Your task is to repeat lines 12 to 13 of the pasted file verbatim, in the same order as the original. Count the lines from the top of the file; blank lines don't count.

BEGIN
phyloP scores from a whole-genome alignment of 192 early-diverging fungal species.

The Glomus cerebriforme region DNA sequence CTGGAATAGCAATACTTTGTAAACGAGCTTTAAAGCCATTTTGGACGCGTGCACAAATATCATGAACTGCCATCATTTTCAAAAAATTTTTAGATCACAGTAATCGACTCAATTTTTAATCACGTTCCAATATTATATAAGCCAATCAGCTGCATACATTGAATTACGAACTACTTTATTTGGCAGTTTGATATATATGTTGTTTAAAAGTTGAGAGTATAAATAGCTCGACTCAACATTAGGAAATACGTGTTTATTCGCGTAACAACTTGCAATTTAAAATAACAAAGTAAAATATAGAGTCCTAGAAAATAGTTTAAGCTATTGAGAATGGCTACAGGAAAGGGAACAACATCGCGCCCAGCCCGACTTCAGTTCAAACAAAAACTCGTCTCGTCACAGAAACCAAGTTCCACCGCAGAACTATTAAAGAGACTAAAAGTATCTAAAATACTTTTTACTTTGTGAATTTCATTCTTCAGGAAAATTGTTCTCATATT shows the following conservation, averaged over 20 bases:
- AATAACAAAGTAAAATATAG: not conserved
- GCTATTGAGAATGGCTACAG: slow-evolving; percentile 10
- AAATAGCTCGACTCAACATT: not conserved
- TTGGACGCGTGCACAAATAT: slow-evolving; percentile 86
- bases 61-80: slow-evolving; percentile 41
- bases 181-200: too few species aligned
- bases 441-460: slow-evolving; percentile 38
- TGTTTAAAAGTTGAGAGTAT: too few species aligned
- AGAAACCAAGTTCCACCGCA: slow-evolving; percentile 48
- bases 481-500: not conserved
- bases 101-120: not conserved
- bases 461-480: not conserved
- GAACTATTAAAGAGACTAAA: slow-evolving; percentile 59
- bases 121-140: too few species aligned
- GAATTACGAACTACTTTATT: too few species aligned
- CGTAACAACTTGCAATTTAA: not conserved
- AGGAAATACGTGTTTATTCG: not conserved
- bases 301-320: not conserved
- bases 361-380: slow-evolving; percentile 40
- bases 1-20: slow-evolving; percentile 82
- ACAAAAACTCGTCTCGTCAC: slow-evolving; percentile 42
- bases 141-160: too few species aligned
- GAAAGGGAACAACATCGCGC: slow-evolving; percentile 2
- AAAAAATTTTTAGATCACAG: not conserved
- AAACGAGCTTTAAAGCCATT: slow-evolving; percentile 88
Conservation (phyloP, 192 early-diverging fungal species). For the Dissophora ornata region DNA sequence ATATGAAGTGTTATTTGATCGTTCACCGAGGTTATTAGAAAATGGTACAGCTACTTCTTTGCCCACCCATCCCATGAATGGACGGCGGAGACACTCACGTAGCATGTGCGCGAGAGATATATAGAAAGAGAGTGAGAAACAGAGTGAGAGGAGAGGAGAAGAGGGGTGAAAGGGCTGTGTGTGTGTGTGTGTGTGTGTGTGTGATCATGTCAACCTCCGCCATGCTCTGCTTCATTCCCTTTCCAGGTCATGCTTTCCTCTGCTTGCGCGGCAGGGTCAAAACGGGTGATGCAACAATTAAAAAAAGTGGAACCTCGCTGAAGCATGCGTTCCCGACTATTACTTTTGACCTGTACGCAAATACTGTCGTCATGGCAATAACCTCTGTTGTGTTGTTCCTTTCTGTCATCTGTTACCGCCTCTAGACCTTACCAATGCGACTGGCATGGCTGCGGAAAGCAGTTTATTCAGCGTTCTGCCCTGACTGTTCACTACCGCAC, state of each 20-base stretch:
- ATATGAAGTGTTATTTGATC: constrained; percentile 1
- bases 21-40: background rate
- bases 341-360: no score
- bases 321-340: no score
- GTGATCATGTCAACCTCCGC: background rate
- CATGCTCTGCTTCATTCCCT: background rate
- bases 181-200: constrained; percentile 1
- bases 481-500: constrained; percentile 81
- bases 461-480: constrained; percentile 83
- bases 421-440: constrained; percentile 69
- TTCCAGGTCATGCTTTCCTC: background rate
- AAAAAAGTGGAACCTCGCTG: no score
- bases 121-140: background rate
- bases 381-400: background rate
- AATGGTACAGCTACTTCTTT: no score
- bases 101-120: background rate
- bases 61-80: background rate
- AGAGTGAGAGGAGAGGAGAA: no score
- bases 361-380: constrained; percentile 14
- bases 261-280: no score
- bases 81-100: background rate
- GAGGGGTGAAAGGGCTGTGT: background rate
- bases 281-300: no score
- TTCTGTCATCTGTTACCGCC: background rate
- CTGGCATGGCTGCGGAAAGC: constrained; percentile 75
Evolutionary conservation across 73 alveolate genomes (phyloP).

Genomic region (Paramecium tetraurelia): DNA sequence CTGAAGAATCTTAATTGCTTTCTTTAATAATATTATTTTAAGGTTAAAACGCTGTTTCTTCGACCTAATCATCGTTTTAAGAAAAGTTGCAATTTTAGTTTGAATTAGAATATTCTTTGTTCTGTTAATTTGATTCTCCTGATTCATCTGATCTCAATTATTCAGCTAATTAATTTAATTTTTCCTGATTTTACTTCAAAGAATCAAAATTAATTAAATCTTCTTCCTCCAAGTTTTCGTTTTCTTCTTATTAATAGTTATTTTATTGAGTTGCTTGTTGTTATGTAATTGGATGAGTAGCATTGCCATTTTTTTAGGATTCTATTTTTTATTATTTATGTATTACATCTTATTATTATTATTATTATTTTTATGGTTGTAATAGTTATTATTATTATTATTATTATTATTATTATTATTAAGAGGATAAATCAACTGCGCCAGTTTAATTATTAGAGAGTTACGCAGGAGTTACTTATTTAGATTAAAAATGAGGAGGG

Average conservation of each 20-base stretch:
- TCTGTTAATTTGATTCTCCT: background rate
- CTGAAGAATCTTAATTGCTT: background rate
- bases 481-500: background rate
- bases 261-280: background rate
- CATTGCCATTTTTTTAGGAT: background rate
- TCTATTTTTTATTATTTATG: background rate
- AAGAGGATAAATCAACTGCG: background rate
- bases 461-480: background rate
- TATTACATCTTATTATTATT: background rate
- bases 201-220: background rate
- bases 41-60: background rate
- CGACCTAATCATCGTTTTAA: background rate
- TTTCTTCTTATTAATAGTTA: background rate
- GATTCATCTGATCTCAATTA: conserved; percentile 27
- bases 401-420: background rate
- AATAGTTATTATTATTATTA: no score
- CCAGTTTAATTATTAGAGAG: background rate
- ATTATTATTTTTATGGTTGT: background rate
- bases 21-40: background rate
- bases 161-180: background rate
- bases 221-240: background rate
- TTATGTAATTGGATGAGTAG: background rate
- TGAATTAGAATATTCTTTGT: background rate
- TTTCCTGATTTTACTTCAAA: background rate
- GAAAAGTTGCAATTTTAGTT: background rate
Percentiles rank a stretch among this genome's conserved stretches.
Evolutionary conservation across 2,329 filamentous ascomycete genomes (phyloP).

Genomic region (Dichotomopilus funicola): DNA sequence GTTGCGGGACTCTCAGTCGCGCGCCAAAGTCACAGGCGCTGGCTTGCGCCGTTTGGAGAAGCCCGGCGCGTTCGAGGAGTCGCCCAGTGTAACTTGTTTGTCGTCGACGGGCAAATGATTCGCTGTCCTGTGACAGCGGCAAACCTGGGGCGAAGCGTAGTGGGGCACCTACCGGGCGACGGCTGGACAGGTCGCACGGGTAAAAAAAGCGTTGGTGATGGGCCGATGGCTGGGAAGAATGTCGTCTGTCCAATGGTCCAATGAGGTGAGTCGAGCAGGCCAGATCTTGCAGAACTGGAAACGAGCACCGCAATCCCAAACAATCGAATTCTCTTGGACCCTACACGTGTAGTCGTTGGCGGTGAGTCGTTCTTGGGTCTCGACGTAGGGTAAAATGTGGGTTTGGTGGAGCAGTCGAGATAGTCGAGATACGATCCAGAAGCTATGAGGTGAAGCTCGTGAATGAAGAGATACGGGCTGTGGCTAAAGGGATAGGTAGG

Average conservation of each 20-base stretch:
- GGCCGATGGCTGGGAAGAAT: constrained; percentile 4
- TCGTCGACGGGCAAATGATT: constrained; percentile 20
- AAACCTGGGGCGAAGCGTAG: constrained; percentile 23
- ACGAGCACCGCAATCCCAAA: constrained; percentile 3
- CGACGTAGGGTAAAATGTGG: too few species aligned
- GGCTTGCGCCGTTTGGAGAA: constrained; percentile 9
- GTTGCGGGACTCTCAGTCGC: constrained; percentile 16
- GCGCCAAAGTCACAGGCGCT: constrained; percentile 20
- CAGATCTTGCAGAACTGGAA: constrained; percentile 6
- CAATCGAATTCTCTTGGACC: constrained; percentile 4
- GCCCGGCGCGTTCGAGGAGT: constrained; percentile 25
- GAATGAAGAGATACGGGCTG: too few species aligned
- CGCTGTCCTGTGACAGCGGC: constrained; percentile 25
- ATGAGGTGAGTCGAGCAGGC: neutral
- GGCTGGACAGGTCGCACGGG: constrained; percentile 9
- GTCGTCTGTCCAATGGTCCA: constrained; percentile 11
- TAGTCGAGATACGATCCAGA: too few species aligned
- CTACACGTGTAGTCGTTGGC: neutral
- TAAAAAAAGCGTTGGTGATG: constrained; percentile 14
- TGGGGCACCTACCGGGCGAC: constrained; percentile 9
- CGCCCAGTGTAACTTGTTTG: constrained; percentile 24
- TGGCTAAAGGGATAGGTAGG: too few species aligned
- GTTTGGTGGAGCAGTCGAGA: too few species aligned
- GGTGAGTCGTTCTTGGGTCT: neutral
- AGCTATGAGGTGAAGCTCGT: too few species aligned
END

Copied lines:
- bases 481-500: not conserved
- bases 101-120: not conserved